Oksana Kharchenko, a Ukrainian immigrant who was left at a bus stop by her Polish employer after she suffered a stroke, died on Sunday.
Witold Horowski, the former honorary consul of Ukraine in Poland who was helping Kharchenko with her recovery, informed about her death on his Facebook page: “In December 2018, after several months of difficult physiotherapy, we took [Oksana] back to her family village of Turki, next to the Polish border. Her general state was good, but she never made a full recovery that would allow her to lead an independent life. (…) I am very sorry. Eternal memory!”
Kharchenko, 45, and her sister Natalia came to Poland to work for a vegetable company in autumn 2016. The two women worked illegally in the packaging section, earning 10 zloty (€2.5) per hour.
In January 2018, Kharchenko suffered a stroke in her flat, which was located on the company premises. Natalia notified their boss, identified only as Jędrzej C. for legal reasons. But instead of calling an ambulance, Jędrzej C. waited two hours and then drove Kharchenko to a bus stop nearby, and called emergency services, saying that he had found “a drunk woman”.
Kharchenko was finally taken to a hospital in Poznań, western Poland, where she was treated – but ended up in a wheelchair and with complete paralysis of her right hand and the left side of her face.
At the time, Jędrzej C. was the face of an advertising campaign for Lidl, a supermarket chain, promoting cooperation with local farmers. After Kharchenko’s case came to light, Lidl ended their cooperation with Jędrzej C. and the prosecutor’s office brought charges against him.
As a result of a settlement, Kharchenko received 300,000 zloty, and in September 2018 a regional court closed the case. The judge argued that Jędrzej C. “did not act in bad faith”, and that he “lost sane perspective of the situation”. But the prosecutor’s office appealed against the judgement, and the district court in Poznań re-opened the case in December last year.
There have been a number of other reports of negligent or abusive practices towards immigrant workers, especially those employed illegally.
Last year, the boss of a coffin manufacturer was arrested after a Ukrainian immigrant was found dead in the forest. He had reportedly fainted and started having convulsions while working at the factory. But, because he was employed illegally, his boss allegedly forbade anyone from calling an ambulance and instead left him in the woods 125km away with no ID documents.
His body was found the next day by a forester. The boss now faces up to five years in prison if found guilty on charges of failing to help a person in danger of losing their life and of unintentionally causing his death.
A Ukrainian immigrant was found dead in the forest. He reportedly fainted while working in a factory but, because he was employed illegally, the boss forbid anyone from calling an ambulance and instead left him in the woods 125km away with no ID documents https://t.co/WkhPkmBpiS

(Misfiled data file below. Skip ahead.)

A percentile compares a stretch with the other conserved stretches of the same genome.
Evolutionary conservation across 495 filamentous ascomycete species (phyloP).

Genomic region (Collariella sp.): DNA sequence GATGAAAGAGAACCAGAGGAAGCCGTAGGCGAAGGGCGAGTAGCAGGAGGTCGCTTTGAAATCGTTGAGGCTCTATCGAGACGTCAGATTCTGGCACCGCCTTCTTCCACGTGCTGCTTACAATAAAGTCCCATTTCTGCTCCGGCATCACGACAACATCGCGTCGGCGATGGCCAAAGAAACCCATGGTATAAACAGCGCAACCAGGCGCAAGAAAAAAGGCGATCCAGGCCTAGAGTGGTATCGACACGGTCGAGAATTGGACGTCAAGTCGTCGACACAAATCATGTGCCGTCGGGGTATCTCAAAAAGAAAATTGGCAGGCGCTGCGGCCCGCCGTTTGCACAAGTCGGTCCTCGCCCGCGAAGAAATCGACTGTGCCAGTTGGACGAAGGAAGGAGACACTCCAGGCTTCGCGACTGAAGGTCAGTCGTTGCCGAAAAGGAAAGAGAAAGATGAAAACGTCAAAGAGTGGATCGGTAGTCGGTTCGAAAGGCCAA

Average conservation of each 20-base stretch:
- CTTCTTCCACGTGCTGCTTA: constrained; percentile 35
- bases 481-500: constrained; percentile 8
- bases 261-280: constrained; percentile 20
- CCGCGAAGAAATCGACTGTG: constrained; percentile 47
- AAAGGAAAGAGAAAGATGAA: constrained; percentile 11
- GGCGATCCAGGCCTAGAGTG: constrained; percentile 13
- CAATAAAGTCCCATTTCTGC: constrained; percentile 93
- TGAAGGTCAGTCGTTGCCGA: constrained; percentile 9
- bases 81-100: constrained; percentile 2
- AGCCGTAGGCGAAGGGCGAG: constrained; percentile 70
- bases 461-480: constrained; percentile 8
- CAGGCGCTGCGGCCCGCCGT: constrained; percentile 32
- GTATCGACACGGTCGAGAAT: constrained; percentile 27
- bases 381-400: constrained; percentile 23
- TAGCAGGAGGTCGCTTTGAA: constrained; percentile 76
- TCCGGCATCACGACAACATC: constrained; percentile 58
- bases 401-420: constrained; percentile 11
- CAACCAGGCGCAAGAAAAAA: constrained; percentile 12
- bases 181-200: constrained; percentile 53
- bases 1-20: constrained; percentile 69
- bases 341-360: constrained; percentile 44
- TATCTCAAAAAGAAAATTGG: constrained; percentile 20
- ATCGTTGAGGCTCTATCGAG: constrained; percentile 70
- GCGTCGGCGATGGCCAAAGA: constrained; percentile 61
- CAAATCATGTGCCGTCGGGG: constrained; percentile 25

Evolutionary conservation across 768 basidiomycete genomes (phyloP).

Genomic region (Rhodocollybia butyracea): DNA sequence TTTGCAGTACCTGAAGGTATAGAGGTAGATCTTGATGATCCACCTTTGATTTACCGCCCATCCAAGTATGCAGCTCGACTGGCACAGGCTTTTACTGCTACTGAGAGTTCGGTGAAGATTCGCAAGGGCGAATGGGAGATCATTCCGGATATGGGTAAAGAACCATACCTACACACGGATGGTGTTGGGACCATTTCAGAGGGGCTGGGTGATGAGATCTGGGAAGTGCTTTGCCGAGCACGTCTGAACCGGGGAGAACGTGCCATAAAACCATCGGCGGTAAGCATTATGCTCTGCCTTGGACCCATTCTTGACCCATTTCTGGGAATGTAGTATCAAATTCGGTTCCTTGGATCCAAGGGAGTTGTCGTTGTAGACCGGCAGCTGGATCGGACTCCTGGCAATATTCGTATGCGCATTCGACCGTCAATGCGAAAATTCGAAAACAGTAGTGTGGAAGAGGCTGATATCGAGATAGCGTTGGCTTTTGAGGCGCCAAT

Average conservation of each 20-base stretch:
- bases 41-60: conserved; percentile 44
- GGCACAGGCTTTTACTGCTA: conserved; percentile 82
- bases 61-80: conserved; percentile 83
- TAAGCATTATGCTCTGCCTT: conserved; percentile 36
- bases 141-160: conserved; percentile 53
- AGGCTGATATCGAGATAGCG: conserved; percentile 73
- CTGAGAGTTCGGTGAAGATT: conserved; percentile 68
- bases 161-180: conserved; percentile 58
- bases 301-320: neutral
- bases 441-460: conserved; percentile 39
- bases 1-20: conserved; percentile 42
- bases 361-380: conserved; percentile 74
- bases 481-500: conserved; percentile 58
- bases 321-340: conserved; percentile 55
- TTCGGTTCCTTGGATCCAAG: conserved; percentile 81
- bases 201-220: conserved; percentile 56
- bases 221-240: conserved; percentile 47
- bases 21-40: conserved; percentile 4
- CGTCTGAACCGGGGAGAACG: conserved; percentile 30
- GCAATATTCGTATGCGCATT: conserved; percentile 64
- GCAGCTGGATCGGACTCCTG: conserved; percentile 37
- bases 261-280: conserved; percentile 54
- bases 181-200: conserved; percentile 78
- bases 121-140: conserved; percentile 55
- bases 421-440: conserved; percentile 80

— Notes from Poland 🇵🇱 (@notesfrompoland) June 24, 2019
In July, a Ukrainian worker at an asparagus farm filmed verbal and physically abuse by the Polish supervisor, with the footage published by newspaper Gazeta Wyborcza.
Poland has in recent years experienced a level of immigration unprecedented in its history, and among the highest in the European Union. For the last two years, it has issued more first residents permits to non-EU citizens than any other member state.
A large majority of these immigrants have come from neighbouring Ukraine, although the exact numbers are difficult to estimate as many come on short-term work permits or work illegally.
Ukrainians have generally been well accepted in Poland. A survey published earlier this year found 52% of Poles expressing positive sentiment towards Ukrainian workers, and only 12% negative.
They have helped to ease pressures on Poland’s labour market caused by rapid economic growth, record low unemployment, high levels of emigration and a poor demographic situation. The National Bank of Poland estimates that Ukrainian workers have created 11% of Poland’s GDP growth since 2014.
However, this might change with the new Skilled Immigration Act for qualified professionals from non-EU countries that will come into force in Germany in March 2020. Polish employers are increasingly concerned that better employment conditions in that country will encourage Ukrainian economic migrants to leave Poland.
Main image credit: Jędrzej Nowicki/Agencja Gazeta
Monika Prończuk is the deputy editor of Notes from Poland. She was previously the Nico Colchester fellow at the Financial Times, acting FT Poland correspondent, and journalist at OKO.press, an independent fact-checking media outlet. Her articles have appeared in Quartz, Financial Times, Politico, Gazeta Wyborcza and Tygodnik Powszechny.